Christianity 201

November 28, 2010

Words That Divide

So often in the Christian blogosphere we’re only interested in what someone wrote in the previous 24 hours.   This post however, is actually from June 2008.   (There’s a lot of good stuff online if you use limited search criteria; I was interested to see if anyone on WordPress had quoted Paul Billheimer, author of Destined for the Throne.)   It’s by BJ Rutledge at BJ’s Weblog where it appeared under the title, If You’re Gonna Walk the Walk, Then Talk The Talk.

Two months ago,  Janet and I attended a conference at North Point Community Church.  While there, we were reminded that a broken heart is usually what fuels your vision.  I think that’s why Sunday’s message on unity is so important to me.  I have a heart to reach people who do not know Jesus Christ and when anything hinders that, it breaks my heart.

I’ve never been in a church with a sweeter spirit than Grace Fellowship, and I want us to protect this spirit at all costs.  I also want us to protect the unity of the universal Body of Christ (the Church) in the same way.  One of the things that breaks my heart is when people – who claim to be followers of Christ – choose to do something totally contrary to His will by tearing down another church or church leader.  I hope you and I will never be guilty of that.  Jesus prayed for us to be “one” so that those who do not know Him could be “won” to faith in Him  (John 17).

When I was serving at another church in another state, I had a youth worker who asked us to pray for her husband who was not a believer and who never attended church.  As a first step, we began to pray for him to at least be open to coming to church and he did.  The Pastor had made some needed changes in the church and we were seeing many people make commitments of their lives to Jesus Christ.  This man began to come and was open to hearing the truth about Jesus.  About this time, two men in the church who were upset with the changes the Pastor had made talked to this man.  In that conversation, they began to rip the pastor apart.  When his wife got home that evening, he told her: “Don’t ever ask me to go to church again.”   His wife and daughter cried.  Those two men probably didn’t think anything about their “unsanctified” words.  That man remained lost without Christ.  I imagine that Satan laughed.

Paul, who wrote much of the New Testament, wrote the Christ-followers in Rome these words: May the God who gives endurance and encouragement give you a spirit of unity among yourselves as you follow Christ Jesus, so that with one heart and mouth you may glorify the God and Father of our Lord Jesus Christ.  (Romans 15:5-6)

A paraphrase of Eph. 4:29-32 says:   29Watch the way you talk. Let nothing foul or dirty come out of your mouth. Say only what helps, each word a gift. 30Don’t grieve God. Don’t break his heart. His Holy Spirit, moving and breathing in you, is the most intimate part of your life, making you fit for himself. Don’t take such a gift for granted.  31-32Make a clean break with all cutting, backbiting, profane talk. Be gentle with one another, sensitive. Forgive one another as quickly and thoroughly as God in Christ forgave you.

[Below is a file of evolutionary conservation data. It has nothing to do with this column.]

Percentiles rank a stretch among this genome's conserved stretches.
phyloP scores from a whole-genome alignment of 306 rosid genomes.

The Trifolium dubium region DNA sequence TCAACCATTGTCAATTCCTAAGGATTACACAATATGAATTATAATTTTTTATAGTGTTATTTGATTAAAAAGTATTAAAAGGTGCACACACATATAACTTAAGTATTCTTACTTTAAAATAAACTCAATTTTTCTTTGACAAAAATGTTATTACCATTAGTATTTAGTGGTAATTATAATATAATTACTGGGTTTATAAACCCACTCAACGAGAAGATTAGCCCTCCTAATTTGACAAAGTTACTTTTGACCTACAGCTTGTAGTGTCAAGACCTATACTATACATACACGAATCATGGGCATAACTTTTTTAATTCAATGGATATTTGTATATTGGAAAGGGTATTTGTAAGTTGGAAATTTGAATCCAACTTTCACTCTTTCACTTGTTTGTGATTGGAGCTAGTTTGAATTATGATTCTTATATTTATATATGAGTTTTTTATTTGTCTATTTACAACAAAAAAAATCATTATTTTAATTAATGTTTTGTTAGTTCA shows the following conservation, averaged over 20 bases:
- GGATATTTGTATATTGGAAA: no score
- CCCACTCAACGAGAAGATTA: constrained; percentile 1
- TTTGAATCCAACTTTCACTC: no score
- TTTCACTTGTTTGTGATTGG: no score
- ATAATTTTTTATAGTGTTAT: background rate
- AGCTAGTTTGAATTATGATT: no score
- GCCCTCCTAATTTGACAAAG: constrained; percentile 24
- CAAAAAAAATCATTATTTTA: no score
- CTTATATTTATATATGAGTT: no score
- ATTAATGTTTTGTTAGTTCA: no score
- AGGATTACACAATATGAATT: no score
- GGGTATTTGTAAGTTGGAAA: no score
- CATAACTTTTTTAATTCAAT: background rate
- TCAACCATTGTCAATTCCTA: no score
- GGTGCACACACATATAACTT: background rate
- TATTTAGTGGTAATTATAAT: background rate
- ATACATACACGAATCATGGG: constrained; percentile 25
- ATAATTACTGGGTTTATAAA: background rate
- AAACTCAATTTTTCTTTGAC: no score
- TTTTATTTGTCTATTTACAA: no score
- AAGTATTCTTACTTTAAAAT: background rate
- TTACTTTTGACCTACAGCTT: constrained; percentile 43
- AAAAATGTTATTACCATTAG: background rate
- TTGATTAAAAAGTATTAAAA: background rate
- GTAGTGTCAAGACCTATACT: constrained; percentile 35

The next time you’re tempted to be critical of a church, a pastor, or its members, remember Ephesians 4 and Romans 15.   If you have a legitimate issue or problem, Jesus said go to the person(s) involved privately (Matthew 18:15-17).  In Matthew 18,  Jesus wasn’t talking about matters of opinion, He was talking about sin.  In matters of opinion, you may have to agree to disagree, but be careful that your opinions are not used in some way to hinder the cause of Christ.   All of us have opinions, but a principle Paul outlined in 1 Cor 10:23-24 reminds us that even though we may have a right to something – it may not be profitable or help our neighbor.  {23 All things are lawful, but not all things are profitable. All things are lawful, but not all things edify. 24 Let no one seek his own good, but that of his neighbor.  (1 Cor. 10:23-24)}

In Paul Billheimer’s classic book, Love Covers, he states that most problems in churches are not over essentials, but rather happen because of unsanctified ambitions, jealousies or personality clashes.  I don’t know about you, but I’ve seen this happen in churches and communities.  Whenever you’re around someone who is always trying to stir things up, be cautious of that person and their words.   Proverbs 16:28a says “A perverse man stirs up dissension.”

Billheimer also states he believes more souls have been lost through the sin of disunity than all other sins combined.  That’s a very sobering thought.   When we talk about other believers in a negative way instead of about Jesus in a positive way – those who are not yet believers tend to balk at the offer of putting their faith in Jesus Christ.  You never know who’s listening, so make sure your comments are used to build up others and to draw people toward Christ – not push them away.  None of us are perfect – we all make mistakes – especially with our words!  We don’t walk in perfection, but we can walk with direction.  So, If you’re gonna walk the walk, then talk the talk.

B.J. Rutledge is pastor of Grace Fellowship Church in Paradise, Texas.

1 Comment »

  1. […] For a previous article by B. J. Rutledge at C201, click here. […]

    Pingback by Assured of Eternal Life « Christianity 201 — November 6, 2012 @ 5:53 pm | Reply


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